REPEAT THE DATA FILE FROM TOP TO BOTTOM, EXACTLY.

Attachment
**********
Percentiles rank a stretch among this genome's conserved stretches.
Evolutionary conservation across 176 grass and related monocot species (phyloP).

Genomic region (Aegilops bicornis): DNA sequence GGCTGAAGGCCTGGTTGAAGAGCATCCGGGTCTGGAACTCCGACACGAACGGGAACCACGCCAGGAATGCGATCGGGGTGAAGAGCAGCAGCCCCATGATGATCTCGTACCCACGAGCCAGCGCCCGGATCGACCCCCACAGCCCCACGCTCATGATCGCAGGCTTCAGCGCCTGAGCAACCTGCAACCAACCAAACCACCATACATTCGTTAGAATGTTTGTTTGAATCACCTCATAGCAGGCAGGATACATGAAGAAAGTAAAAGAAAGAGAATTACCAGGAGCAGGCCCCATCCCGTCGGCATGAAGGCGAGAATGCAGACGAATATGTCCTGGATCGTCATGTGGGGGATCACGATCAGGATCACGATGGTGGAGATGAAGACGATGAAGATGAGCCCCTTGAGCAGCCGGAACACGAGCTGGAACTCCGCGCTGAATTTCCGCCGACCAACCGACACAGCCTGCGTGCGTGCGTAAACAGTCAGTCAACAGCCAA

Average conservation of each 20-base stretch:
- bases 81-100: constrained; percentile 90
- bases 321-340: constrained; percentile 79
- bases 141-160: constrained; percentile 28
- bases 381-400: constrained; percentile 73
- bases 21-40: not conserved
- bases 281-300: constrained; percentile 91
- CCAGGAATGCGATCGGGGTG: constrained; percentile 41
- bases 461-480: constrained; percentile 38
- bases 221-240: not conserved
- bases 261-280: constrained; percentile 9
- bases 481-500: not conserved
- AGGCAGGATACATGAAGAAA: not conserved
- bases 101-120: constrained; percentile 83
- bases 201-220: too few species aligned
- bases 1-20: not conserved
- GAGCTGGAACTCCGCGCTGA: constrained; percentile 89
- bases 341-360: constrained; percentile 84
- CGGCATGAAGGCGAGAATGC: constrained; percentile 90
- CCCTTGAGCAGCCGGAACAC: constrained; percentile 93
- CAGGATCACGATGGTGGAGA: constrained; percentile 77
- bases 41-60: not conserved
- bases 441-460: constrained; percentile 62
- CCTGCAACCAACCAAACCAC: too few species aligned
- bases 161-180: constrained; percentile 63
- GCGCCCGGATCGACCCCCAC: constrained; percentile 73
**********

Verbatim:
Percentiles rank a stretch among this genome's conserved stretches.
Evolutionary conservation across 176 grass and related monocot species (phyloP).

Genomic region (Aegilops bicornis): DNA sequence GGCTGAAGGCCTGGTTGAAGAGCATCCGGGTCTGGAACTCCGACACGAACGGGAACCACGCCAGGAATGCGATCGGGGTGAAGAGCAGCAGCCCCATGATGATCTCGTACCCACGAGCCAGCGCCCGGATCGACCCCCACAGCCCCACGCTCATGATCGCAGGCTTCAGCGCCTGAGCAACCTGCAACCAACCAAACCACCATACATTCGTTAGAATGTTTGTTTGAATCACCTCATAGCAGGCAGGATACATGAAGAAAGTAAAAGAAAGAGAATTACCAGGAGCAGGCCCCATCCCGTCGGCATGAAGGCGAGAATGCAGACGAATATGTCCTGGATCGTCATGTGGGGGATCACGATCAGGATCACGATGGTGGAGATGAAGACGATGAAGATGAGCCCCTTGAGCAGCCGGAACACGAGCTGGAACTCCGCGCTGAATTTCCGCCGACCAACCGACACAGCCTGCGTGCGTGCGTAAACAGTCAGTCAACAGCCAA

Average conservation of each 20-base stretch:
- bases 81-100: constrained; percentile 90
- bases 321-340: constrained; percentile 79
- bases 141-160: constrained; percentile 28
- bases 381-400: constrained; percentile 73
- bases 21-40: not conserved
- bases 281-300: constrained; percentile 91
- CCAGGAATGCGATCGGGGTG: constrained; percentile 41
- bases 461-480: constrained; percentile 38
- bases 221-240: not conserved
- bases 261-280: constrained; percentile 9
- bases 481-500: not conserved
- AGGCAGGATACATGAAGAAA: not conserved
- bases 101-120: constrained; percentile 83
- bases 201-220: too few species aligned
- bases 1-20: not conserved
- GAGCTGGAACTCCGCGCTGA: constrained; percentile 89
- bases 341-360: constrained; percentile 84
- CGGCATGAAGGCGAGAATGC: constrained; percentile 90
- CCCTTGAGCAGCCGGAACAC: constrained; percentile 93
- CAGGATCACGATGGTGGAGA: constrained; percentile 77
- bases 41-60: not conserved
- bases 441-460: constrained; percentile 62
- CCTGCAACCAACCAAACCAC: too few species aligned
- bases 161-180: constrained; percentile 63
- GCGCCCGGATCGACCCCCAC: constrained; percentile 73